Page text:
Starring: Hugh Jackman, Zach Galifianakis, Zoe Saldana
Director: Chris Butler
Running Time: 94 mins
Missing Link is an American film about an explorer who sets out to find the illusive Sasquatch, and reunite him with his Yeti cousins in the Himalayas.
Far from the best film from animation house Laika, Missing Link is often frustratingly generic and lacking in emotion and charisma. But even so, what it lacks in that regard it makes up for in gorgeous visuals, pleasant adventure and a fairly heartwarming message, as well as a trio of enjoyable voice performances.
The biggest problem for Missing Link is that it’s stuck in a difficult middleground between easy-going, simple kids’ movie fare and trying to stand out as something a little more memorable. Laika’s legacy of the excellent Coraline and the striking Kubo And The Two Strings means that Missing Link has a lot to live up to in delivering something a little more original, and it’s fair to say that it doesn’t quite manage that.
At first, the film feels frustratingly empty, struggling with poor pacing, average humour and even less-than-stellar visuals. The stop-motion animation is a wonderful feat throughout, but in the early stages, it’s far from spectacular to look at.
As a result, it takes a good twenty minutes or so for the film to really get into its stride, playing on the unlikely friendship between an explorer and the monster he set out to capture. From there on in, the film develops a pleasant and cute heart about friendship, and even picks up with strong humour in the form of an enjoyable back-and-forth between the main characters.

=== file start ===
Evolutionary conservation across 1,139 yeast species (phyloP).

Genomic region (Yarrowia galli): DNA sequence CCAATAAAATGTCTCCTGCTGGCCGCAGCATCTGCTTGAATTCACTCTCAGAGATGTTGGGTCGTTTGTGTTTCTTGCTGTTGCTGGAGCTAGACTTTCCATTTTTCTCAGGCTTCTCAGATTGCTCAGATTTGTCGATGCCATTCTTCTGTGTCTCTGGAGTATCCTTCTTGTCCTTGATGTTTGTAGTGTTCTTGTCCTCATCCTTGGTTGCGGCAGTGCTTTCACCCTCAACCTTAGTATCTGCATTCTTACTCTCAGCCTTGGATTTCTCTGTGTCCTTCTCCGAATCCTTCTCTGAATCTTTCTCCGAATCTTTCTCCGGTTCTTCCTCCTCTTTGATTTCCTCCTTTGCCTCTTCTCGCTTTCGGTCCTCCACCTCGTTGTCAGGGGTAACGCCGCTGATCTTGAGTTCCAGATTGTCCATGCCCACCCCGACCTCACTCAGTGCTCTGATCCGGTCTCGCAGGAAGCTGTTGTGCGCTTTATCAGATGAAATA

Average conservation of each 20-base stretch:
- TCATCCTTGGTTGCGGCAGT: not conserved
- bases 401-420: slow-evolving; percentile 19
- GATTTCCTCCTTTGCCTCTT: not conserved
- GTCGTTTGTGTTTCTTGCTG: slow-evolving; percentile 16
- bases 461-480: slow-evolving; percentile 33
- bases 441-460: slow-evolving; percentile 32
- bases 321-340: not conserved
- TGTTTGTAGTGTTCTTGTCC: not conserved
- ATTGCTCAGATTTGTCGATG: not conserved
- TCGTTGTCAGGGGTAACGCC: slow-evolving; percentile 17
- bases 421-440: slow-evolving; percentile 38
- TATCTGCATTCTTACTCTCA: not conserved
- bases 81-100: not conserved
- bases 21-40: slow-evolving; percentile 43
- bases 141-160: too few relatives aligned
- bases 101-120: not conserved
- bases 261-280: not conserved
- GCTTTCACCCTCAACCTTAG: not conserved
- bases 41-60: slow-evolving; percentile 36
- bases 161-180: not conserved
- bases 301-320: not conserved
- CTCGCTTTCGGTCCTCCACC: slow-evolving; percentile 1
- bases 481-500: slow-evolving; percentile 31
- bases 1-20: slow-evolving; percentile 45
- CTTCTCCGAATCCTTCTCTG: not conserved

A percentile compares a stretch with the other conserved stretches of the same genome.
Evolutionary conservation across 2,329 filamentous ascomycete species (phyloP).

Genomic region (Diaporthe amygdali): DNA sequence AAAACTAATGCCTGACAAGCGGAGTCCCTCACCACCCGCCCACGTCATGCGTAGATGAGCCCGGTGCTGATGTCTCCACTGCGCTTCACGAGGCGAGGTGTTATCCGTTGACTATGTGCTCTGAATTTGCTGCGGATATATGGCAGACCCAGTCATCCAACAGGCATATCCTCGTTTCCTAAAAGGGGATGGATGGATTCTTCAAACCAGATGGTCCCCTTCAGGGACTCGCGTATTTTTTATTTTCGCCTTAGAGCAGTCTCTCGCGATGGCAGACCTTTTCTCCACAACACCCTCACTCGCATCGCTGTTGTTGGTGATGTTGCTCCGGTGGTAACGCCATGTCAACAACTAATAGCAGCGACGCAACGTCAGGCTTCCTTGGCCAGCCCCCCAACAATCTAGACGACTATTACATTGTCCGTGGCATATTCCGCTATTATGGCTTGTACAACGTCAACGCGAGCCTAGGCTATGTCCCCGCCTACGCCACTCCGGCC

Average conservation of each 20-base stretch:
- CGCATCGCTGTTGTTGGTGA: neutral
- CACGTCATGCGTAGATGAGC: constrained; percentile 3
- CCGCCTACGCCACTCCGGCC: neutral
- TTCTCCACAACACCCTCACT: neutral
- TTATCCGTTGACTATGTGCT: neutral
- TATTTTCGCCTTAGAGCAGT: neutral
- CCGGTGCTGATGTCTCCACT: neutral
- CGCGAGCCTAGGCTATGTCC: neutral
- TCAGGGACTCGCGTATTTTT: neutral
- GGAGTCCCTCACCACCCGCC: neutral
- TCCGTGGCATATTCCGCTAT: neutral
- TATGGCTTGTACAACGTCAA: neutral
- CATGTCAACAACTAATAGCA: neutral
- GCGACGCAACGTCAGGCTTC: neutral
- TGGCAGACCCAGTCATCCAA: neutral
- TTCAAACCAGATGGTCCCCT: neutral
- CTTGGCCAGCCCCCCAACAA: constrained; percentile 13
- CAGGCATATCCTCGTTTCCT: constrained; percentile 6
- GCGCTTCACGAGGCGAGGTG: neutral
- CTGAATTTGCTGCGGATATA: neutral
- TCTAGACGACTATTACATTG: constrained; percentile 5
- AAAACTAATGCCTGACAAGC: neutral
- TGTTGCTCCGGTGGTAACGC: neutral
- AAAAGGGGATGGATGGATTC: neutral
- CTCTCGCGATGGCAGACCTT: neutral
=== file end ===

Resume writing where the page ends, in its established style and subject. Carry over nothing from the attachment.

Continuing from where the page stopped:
Hugh Jackman and Zach Galifianakis are great in the lead roles, with voice performances that bring a delightful bit of offbeat charisma to what are fairly generic characters. Zoe Saldana also appears later on, and although has less to do, is equally enjoyable as a swashbuckling heiress that joins the others on their adventure.
With all of that, I enjoyed Missing Link quite a bit, but it’s far from the most memorable or affecting animation I’ve ever come across. Its gorgeous visuals notwithstanding, there are few times when the movie has the impact it’s going for, and as such feels like a bit of a disappointment throughout.
It may have put a smile on my face with its cute humour and heart, but it pales in comparison to the striking drama of some of Laika’s best films, and even more so when put up against the likes of Pixar, entirely lacking in surprising or challenging emotional depth.
In that, Missing Link is indeed a lovely film, but little more than another solid kids’ movie. It’s cute, funny at times and visually gorgeous, and despite a rocky start, develops into a thoroughly enjoyable watch by the end. However, it really misses the mark when delivering deeper emotion, proving disappointingly simplistic and forgettable as a whole package, and that’s why I’m giving it a 7.4.